Race Report: Antarctica Marathon – March 16, 2018

By Ana Wright


Ten days off the grid on a Soviet expedition ship (Akademik Ioffee), traveling from Ushuaia, Buenos Aires to Antarctica. We sailed on March 12, crossing the rough Drake Passage (where the Atlantic, Pacific and southern seas meet – 600 miles of rough seas) both ways.

Little did I know that the marathon was just a sideshow to the most incredible trip of my life. The trip included excursions to see whales, penguins, seals, glaciers and icebergs. And yes, this is the only tour which allows you to step on the actual continent of Antarctica! 

But this is my marathon race report after all, so here it goes:

March 16 - We received a wake up call at 5:00 am that the race was a go. After an early breakfast, we were briefed about the weather and wind conditions to prepare us for the race. The weather in Antarctica changes by the minute so race start time is always dependent on the weather. Previously, races were cut short due to extreme winds (30 knots and above) which are rendered unsafe for runners and the risk of hypothermia. We were lucky that we experienced balmy two degree weather with only 17 knots of winds (that quickly dropped the temperature to -10 with the wind chill) while we were running.

We went back to our rooms and prepared for a 9:30 am race start. Prior to arriving on King George Peninsula (where the Chilean, Uruguay, Russian and Chinese bases are), we had to wear our wet skins. All 100 runners (most of which were doing the half) were whisked onto the Zodiacs to be taken ashore. There were no pitstops for water or nutrition – everyone had to be self sufficient as zero plastic wrappers are allowed on the island.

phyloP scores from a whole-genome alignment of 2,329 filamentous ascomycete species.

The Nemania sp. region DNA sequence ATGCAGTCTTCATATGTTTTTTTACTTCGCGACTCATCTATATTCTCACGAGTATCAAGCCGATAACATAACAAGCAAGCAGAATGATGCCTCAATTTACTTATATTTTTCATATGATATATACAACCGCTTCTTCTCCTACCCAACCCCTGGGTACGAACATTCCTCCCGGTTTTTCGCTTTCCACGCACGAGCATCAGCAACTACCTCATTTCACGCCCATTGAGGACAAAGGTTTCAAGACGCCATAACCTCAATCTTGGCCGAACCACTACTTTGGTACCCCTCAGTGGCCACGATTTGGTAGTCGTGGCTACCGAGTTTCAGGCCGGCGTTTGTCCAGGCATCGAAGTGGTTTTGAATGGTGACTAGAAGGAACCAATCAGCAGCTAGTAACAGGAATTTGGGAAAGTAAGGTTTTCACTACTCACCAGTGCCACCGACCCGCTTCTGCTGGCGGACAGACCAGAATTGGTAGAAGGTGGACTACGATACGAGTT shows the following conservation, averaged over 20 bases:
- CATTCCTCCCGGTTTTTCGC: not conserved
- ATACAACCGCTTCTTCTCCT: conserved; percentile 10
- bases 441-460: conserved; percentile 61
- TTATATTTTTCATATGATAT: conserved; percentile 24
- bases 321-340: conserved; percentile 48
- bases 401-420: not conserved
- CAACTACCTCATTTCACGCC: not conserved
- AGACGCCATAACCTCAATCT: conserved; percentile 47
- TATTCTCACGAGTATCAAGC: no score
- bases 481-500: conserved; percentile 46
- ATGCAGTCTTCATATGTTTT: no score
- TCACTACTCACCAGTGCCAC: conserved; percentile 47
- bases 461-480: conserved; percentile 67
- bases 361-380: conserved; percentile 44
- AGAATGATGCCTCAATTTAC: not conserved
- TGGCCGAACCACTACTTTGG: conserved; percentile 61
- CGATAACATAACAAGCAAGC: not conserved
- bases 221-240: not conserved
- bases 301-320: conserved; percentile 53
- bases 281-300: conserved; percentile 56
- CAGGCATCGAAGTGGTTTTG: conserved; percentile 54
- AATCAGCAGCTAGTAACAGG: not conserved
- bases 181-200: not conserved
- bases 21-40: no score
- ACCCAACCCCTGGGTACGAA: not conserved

Race Start - At about 9:20, it started snowing quite hard and I was so glad I wore my goggles! Starting out on the first 4.1 mile loop (one has to do six to complete the marathon), my IT band acted up but I was determined to make the 3:10 midpoint cutoff. If a runner does not reach the midpoint by 3:10, they automatically receive the half marathon time. Additionally, if a runner makes the 3:10 mark and continues on but does not finish, there will be no medal received.

The course was very challenging given the out and back scenario; less wind going which allowed you to sweat, blizzard-like winds on the way back which helped your sweat turn into ice. My nutrition froze and fumbling through my waist pack surely slowed me down. Thirty-six hills total – six per loop! Elevation total was 2600 up and 2300 down with a ton of rocks, ice sheets, slushed ice and gravel. I ran all of the hills except on loop five, where I slowed down (walked/ran) when the wind really started kicking in. I didn’t take this trip to miss the cutoff, so yes, at 6:14, I crossed and finished! 


I will be taking a break from running until September as I have a bodybuilding competition coming up. But, I will be back training with the Gazelles to prepare for my race next year in Petra, Jordan (Petra Dessert Marathon). Going forward, I will bring Gilbert's face to every race I complete as I pursue my quest to run in all seven continents! I did the Great Wall of China last year and Barcelona the year prior. Going forward, Gilbert will always be with me.